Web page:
Penstemon cardinalis subsp. regalis



Habitat: sun or part shade


Soil: gritty, well drained


Height: 70 cm


Flowering: late spring to mid summer


Width: 25 cm



This large genus from (almost entirely western) North America is said by some to rival Primula, Gentiana and Saxifraga as a prime genus for the rock garden. We don't rate it quite that highly, but it includes many splendid plants, with the virtue of flowering later than most inhabitants of the rock garden. They range from low mats and cushions from high mountains to tall plants used in herbaceous border, and include both shrubby and herbaceous species, although most are evergreen. The flowers are 'foxglove' like, usually in spikes or arranged in whorls, technically called verticillasters. Virtually all are from rocky places, and require very well drained, gritty soil, with maximum sunshine. Some need protection from excessive winter wet, but those we list are generally easy plants for outdoor cultivation. The rock garden species are inclined to die back after some years, so it is wise to propagate one or two replacements by taking cuttings or separating pieces of the mat.

Penstemon cardinalis subsp. regalis has flowering spikes lined with bright red, tubular flowers, mostly forming on one side of the stem. This subspecies, which comes from New Mexico, has thicker leaves than the usual form, and also differs in the size of the calyx.
1 litre pot £6.00

Penstemon - some other suggestions
penstemon_azureus_azureus_nns05_527.jpg Penstemon azureus has deep purple-blue flowers.
invisible.gif Penstemon campanulatus is a showy species, with flowers that are in the purplish blue to violet range, with red also said to be a possibilty. It comes from Mexico, and is said to be marginally hardy in the UK. That makes us a bit suspicious. Ours (which came originally from seed from the Alpine Garden Society) have been perfectly hardy, and are rather shorter and bluer than we would expect. But still, they are very beautiful.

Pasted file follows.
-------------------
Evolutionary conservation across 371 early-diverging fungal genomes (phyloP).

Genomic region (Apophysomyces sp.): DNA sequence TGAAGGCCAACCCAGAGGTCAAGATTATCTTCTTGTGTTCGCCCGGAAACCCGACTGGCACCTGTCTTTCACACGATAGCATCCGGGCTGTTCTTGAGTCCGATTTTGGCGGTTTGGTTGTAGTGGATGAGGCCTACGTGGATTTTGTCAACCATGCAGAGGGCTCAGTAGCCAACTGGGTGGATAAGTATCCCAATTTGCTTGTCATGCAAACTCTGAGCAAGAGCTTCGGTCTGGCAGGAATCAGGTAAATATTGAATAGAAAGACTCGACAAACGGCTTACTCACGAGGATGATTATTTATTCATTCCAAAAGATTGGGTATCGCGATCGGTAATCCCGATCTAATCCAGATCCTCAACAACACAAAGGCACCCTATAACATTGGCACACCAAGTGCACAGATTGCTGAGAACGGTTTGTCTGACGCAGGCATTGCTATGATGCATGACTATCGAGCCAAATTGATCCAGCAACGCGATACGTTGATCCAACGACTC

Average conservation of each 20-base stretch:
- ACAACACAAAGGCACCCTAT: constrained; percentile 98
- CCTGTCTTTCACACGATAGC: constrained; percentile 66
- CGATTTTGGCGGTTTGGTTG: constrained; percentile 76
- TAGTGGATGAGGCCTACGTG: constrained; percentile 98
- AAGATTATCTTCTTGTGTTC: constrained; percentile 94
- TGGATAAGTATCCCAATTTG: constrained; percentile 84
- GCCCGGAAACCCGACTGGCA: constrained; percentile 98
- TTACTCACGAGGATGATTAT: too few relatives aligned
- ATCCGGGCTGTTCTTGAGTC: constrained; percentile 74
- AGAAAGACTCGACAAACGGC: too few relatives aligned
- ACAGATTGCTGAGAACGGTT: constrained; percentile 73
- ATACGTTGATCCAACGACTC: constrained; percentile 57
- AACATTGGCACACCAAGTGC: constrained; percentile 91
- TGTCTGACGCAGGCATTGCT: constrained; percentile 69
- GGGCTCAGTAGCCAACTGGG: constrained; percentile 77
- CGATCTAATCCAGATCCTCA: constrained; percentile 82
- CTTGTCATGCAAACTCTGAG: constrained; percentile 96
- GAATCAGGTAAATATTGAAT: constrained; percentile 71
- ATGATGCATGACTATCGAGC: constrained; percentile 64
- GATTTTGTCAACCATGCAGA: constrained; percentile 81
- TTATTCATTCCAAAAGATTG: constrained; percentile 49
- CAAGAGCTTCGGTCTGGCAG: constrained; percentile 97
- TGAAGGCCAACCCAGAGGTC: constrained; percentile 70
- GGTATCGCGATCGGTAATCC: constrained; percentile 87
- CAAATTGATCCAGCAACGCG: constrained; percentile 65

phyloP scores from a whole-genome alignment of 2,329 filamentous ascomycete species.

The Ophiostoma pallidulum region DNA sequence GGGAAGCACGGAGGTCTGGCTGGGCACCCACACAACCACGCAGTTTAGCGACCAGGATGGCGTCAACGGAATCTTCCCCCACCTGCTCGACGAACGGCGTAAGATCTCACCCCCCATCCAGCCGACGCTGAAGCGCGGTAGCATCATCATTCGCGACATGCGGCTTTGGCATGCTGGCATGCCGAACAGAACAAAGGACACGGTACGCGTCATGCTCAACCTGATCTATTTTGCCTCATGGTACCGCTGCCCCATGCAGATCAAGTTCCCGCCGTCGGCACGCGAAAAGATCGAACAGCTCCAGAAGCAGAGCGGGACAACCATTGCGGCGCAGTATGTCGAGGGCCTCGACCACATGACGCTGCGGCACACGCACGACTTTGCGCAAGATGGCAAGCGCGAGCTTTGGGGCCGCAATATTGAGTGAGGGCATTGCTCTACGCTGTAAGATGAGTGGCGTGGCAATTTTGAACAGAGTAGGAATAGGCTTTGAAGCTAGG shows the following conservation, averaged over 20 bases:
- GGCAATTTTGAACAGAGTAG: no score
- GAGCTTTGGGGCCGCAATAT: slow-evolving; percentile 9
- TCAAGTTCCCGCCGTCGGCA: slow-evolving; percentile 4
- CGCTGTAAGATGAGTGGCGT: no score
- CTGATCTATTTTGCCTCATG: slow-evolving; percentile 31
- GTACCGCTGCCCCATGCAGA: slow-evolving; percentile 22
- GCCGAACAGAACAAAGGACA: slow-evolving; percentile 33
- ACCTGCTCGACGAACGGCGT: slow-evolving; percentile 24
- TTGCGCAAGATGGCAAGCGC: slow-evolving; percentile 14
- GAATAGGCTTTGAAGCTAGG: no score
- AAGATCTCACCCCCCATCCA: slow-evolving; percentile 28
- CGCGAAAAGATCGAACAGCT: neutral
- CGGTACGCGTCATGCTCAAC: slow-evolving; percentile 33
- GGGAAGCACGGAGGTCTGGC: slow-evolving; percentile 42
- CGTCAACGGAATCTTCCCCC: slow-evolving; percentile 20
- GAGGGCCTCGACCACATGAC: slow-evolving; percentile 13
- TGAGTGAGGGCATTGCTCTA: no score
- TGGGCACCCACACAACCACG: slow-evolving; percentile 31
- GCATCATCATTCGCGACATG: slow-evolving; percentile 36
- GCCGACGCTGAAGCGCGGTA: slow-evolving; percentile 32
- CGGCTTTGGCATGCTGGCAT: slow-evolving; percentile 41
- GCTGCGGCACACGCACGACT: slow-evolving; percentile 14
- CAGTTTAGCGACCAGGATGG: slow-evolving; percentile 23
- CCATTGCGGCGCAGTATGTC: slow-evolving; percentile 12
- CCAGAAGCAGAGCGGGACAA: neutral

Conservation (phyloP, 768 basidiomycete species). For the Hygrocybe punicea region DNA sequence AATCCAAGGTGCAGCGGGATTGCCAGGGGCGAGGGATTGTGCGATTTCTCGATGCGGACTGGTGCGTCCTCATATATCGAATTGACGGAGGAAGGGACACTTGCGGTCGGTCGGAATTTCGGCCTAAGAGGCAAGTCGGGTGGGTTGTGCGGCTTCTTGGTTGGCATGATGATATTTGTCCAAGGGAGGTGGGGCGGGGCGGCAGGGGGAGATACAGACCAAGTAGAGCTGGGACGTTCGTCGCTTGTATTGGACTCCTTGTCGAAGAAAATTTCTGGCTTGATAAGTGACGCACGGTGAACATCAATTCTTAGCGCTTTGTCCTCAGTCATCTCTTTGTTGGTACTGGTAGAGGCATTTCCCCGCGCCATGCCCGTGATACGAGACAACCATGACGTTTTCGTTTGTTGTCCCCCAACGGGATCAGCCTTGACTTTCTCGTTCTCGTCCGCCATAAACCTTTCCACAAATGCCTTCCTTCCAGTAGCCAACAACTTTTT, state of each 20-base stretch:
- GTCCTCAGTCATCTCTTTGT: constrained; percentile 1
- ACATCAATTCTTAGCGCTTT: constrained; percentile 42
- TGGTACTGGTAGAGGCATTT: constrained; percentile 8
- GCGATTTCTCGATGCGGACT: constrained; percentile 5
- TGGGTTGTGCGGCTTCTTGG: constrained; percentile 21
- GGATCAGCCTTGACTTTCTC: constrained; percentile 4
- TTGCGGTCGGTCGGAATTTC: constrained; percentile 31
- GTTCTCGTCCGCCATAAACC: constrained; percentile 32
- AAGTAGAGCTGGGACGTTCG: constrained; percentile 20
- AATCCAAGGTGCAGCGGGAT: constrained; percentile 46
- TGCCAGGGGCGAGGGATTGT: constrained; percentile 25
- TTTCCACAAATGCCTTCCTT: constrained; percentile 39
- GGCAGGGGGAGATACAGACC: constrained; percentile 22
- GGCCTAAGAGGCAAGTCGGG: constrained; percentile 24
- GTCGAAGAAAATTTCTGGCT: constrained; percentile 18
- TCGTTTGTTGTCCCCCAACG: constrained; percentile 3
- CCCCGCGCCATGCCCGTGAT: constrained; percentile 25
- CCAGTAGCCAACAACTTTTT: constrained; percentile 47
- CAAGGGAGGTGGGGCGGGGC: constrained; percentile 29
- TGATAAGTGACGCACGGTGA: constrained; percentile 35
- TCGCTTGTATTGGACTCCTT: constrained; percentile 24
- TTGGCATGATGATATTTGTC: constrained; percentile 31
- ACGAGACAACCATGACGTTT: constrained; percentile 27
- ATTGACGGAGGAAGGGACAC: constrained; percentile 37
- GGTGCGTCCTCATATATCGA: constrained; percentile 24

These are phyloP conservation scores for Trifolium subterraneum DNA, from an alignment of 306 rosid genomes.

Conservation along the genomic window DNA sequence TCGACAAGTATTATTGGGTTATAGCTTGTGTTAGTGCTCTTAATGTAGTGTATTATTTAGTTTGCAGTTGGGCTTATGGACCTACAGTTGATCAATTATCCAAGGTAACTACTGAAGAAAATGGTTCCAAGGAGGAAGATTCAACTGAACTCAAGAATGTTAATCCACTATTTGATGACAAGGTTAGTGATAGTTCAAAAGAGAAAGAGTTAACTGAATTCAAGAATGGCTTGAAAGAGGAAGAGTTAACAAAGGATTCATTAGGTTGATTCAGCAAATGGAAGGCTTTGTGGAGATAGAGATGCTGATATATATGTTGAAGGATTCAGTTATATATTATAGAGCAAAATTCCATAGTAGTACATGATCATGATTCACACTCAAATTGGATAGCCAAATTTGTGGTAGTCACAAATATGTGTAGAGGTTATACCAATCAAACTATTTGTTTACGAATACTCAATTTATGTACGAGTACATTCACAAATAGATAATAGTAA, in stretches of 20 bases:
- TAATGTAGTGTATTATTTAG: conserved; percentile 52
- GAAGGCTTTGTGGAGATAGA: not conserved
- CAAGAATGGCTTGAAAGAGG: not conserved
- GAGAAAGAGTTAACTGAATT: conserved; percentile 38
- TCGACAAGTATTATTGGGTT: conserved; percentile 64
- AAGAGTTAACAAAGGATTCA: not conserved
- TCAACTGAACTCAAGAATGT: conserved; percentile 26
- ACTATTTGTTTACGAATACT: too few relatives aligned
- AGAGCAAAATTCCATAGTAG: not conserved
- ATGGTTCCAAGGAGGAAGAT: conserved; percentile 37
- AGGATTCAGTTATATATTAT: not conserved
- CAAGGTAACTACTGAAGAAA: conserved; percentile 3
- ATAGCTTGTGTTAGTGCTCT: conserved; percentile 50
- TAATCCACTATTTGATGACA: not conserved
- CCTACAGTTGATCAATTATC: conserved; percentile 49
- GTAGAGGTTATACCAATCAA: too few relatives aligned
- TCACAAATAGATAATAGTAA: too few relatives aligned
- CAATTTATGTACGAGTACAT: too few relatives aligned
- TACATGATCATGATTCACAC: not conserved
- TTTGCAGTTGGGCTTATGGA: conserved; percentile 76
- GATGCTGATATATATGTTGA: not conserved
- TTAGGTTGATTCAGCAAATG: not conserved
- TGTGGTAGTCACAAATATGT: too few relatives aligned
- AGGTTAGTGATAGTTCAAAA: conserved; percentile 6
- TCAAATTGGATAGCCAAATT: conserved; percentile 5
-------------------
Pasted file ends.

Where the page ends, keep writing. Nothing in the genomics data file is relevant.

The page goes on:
invisible.gif Penstemon confertus is the only Penstemon species with yellow flowers, which are a pale lemon yellow, and borne in dense spikes. It comes from cool, damp places by woods or streams in the mountains of western North America, and is easy to grow.
invisible.gif Penstemon eatonii is one of the species with brilliant scarlet flowers, and is perfectly hardy in the UK, so long as it does not get too wet. The flowers are long, tubular, spaced along the flower stems, over thick, dark green leaves.
penstemon_euglaucus.jpg Penstemon euglaucus makes mats of waxy, bluish foliage, in basal tufts, providing a foil to the numerous spikes of flowers, which in this collection are dark blue, with red-violet tubes. This is a particularly beautiful species, which is not too difficult to grow in Britain. This collection comes from Mount Hood in Oregon, a fine volcano visible from much of the northern part of the state.
penstemon_garnet.jpg Penstemon 'Garnet' is a herbaceous perennial with spikes packed with flowers, in this case red, very slightly pinkish, so not over-exuberant.
invisible.gif Penstemon hirsutus var. pygmaeus is an easy and rewarding variety, much smaller than other forms of Penstemon hirsutus. It is unusual in that the leaves are a good purple colour during the winter, but the new ones in summer are more green, although still tinger with purple. The flowers are pale violet.
invisible.gif Penstemon pinifolius can be grown with alpines; although it comes from the hot, dry areas of New Mexico and Arizona it thrives even in Scotland, where it has been long-lived. It makes a slowly spreading loose mat of stems, with bright green needle-like leaves, and has lots of narrow, tubular bright orange-red flowers.
invisible.gif Penstemon pinifolius 'Mersea Yellow' has bright yellow flowers.
invisible.gif Penstemon pinifolius 'Wisley Flame' is a low shrub, easily grown, spreading and layering as it goes, with tiny, linear, bright green leaves. The flowers are usually orange in this species, but in this form they are scarlet.
invisible.gif Penstemon serrulatus has whorls of blue-purple flowers.